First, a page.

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Northern California’s Incredible National Parks and Forests

From jaw-dropping coastal enclaves and groves of towering trees to glacial canyons and historic sites, Northern California’s diversity of national parks and forests is truly astounding. This region is home to some of the most iconic landscapes on the planet, rugged stretches of wilderness that captivate adventurers of every persuasion.

Perhaps the best known is Yosemite National Park, a natural treasure chest filled with granite cliffs, soaring waterfalls, and deep green forests – including ancient sequoias. Discover more giant sequoias (the largest trees in the world) at Kings Canyon N.P. and Sequoia N.P., plus towering redwoods (the tallest trees in the world) at Redwood N.P.

Take a surreal trip through lunar landscapes at Lassen Volcanic N.P. and Death Valley N.P. For spectacular coastal beauty, linger on the beaches and hiking trails of Point Reyes National Seashore and the Golden Gate National Recreation Area. Water sports enthusiasts flock to Whiskeytown National Recreation Area, and history buffs will enjoy the San Francisco Maritime National Historic Park and Rosie the Riveter WWII Home Front.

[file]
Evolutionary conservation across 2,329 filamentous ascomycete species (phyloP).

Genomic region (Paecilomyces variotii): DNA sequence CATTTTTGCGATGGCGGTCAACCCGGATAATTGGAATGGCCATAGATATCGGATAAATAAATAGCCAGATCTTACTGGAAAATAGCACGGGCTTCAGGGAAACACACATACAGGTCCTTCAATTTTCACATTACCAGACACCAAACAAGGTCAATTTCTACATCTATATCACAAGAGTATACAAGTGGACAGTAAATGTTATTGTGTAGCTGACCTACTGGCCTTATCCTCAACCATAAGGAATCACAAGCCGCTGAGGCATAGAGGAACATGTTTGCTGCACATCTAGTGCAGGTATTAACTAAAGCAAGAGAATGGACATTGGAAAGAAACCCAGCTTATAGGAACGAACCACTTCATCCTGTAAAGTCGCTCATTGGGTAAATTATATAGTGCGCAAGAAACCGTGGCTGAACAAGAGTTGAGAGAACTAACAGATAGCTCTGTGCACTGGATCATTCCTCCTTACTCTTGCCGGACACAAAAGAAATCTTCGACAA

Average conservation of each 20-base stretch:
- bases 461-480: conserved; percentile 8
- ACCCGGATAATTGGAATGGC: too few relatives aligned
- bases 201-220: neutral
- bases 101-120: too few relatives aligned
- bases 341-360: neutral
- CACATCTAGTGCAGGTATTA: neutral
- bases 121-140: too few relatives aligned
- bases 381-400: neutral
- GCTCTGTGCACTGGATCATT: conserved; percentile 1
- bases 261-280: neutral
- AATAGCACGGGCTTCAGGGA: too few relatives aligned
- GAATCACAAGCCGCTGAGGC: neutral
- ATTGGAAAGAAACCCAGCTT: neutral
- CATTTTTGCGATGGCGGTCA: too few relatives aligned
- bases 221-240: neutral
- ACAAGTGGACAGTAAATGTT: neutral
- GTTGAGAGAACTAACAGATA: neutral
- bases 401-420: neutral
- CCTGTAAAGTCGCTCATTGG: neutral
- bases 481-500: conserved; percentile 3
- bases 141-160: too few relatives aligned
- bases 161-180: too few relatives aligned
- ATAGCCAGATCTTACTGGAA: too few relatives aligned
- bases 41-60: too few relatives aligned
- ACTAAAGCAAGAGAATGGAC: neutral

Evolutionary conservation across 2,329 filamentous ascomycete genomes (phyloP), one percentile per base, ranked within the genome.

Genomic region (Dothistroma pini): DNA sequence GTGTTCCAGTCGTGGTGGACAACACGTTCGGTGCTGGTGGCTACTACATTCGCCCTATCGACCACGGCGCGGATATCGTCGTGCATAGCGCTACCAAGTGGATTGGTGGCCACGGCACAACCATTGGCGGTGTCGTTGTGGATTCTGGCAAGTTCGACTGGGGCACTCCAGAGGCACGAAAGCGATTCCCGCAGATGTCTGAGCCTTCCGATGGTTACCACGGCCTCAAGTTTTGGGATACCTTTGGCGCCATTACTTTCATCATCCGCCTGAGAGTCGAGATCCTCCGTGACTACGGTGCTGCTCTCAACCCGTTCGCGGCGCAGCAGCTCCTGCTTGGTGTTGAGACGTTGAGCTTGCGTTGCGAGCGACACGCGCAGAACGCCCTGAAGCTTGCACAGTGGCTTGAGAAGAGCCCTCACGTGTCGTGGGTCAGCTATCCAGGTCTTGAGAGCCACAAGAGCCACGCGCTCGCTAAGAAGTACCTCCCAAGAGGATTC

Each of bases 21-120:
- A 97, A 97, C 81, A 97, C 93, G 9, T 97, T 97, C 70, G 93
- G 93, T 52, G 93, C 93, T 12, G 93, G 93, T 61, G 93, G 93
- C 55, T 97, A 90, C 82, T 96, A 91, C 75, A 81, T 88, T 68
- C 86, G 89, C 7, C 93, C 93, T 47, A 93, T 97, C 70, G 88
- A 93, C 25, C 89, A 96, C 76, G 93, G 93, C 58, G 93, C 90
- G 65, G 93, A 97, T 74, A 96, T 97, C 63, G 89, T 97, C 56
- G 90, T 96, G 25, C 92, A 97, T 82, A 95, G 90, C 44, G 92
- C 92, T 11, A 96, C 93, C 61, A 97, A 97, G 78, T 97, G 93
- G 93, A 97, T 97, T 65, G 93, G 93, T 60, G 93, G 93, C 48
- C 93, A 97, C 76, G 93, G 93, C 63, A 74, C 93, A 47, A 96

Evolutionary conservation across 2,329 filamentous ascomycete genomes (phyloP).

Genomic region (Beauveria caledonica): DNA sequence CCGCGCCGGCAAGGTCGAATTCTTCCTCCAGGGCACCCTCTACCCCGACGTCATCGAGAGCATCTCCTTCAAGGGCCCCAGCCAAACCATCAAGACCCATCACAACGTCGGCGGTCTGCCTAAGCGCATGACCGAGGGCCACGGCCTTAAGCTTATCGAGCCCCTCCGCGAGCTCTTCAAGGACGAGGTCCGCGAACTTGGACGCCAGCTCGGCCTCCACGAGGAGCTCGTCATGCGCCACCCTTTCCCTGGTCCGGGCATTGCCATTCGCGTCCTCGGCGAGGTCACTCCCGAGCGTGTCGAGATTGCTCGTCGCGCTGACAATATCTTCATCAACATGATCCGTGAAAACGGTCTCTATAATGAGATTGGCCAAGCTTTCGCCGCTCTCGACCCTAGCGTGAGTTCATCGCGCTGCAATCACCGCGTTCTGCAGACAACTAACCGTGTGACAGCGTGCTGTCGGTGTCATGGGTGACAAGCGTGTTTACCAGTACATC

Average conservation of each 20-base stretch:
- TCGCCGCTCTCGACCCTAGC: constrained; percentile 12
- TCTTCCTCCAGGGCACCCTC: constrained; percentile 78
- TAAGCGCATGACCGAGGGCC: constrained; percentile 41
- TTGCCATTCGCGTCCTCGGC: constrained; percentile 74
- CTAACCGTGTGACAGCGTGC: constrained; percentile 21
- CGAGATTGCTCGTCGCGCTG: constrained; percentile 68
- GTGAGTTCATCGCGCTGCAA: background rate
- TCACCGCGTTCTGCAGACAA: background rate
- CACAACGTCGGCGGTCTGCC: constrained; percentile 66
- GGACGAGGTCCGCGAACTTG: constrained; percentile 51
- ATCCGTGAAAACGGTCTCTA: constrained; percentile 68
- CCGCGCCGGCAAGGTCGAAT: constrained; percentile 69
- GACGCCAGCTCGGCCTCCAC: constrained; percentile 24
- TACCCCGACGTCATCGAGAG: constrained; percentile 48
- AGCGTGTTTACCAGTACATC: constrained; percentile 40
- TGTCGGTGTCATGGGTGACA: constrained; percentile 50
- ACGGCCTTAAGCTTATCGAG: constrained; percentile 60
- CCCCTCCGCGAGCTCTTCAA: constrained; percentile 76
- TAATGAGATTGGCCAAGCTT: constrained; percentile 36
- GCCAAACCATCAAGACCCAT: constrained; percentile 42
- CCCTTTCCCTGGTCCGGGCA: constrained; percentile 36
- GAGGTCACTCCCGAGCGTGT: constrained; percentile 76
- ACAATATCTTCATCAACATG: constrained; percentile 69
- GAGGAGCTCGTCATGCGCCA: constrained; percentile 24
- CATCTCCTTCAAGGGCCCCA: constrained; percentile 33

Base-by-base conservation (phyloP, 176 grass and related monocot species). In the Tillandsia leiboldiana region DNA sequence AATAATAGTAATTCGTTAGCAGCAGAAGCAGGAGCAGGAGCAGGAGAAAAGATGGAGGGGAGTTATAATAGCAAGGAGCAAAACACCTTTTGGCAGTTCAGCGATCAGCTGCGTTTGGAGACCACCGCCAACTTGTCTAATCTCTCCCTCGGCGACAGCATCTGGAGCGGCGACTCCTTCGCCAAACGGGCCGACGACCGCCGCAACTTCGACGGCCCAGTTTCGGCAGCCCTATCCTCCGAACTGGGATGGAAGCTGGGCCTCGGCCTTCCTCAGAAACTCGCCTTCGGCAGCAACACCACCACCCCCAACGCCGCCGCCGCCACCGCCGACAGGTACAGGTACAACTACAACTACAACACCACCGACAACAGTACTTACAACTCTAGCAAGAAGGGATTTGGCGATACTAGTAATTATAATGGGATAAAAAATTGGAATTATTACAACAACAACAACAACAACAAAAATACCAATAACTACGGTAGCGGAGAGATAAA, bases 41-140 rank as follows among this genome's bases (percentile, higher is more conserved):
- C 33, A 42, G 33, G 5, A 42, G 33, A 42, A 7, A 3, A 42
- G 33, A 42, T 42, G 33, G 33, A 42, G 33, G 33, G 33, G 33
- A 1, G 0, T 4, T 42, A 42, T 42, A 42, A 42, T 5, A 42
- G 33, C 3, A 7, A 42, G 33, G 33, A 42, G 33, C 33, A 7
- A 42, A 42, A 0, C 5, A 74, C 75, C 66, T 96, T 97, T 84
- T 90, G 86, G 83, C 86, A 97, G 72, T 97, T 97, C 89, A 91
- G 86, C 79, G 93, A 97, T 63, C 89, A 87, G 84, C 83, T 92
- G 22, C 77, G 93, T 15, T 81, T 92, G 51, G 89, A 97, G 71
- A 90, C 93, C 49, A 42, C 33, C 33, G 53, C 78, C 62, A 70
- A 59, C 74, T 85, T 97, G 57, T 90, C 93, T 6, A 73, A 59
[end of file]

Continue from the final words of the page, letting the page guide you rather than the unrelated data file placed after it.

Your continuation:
No matter where you are in Northern California, you’ll find amazing national parks and forests nearby to awaken your senses and inspire your sense of curiosity.

Sierra National Forest

Experience outdoor California on your next visit. The Sierra National Forest encompasses 1.3 million acres of California's rolling hills, at the western slope of the central Sierra Nevada Mountain Range.

This area has been protected and managed since 1893 and remains one of the more popular forests in the country.

Enjoy fishing in one of the three reservoirs or hiking on one of several trails in the five wilderness areas. Winter-time fun abounds in the Sierra Summit Ski Area. Nearby Clovis, the "Gateway to the Sierras," is a great home base for central valley fun.

Pinnacles National Park

Plan for an outdoor adventure in California. The Pinnacles National Park, located in Paicines, is the site of ancient volcano remains, spires and sheer-walled canyons. Bring your hiking and rock climbing gear for an afternoon of fun. While hiking on some of the thirty miles of trails, keep a watchful eye for the endangered California condor.

Flashlights or head-lamps are needed to hike into the two Talus Caves: Balconies Cave and Bear Gulch Cave. Also enjoy a guided tour, evening campfire program or ranger talk from the NPS staff. This recent national park is located on the California Central Coast, about 40 miles from Salinas.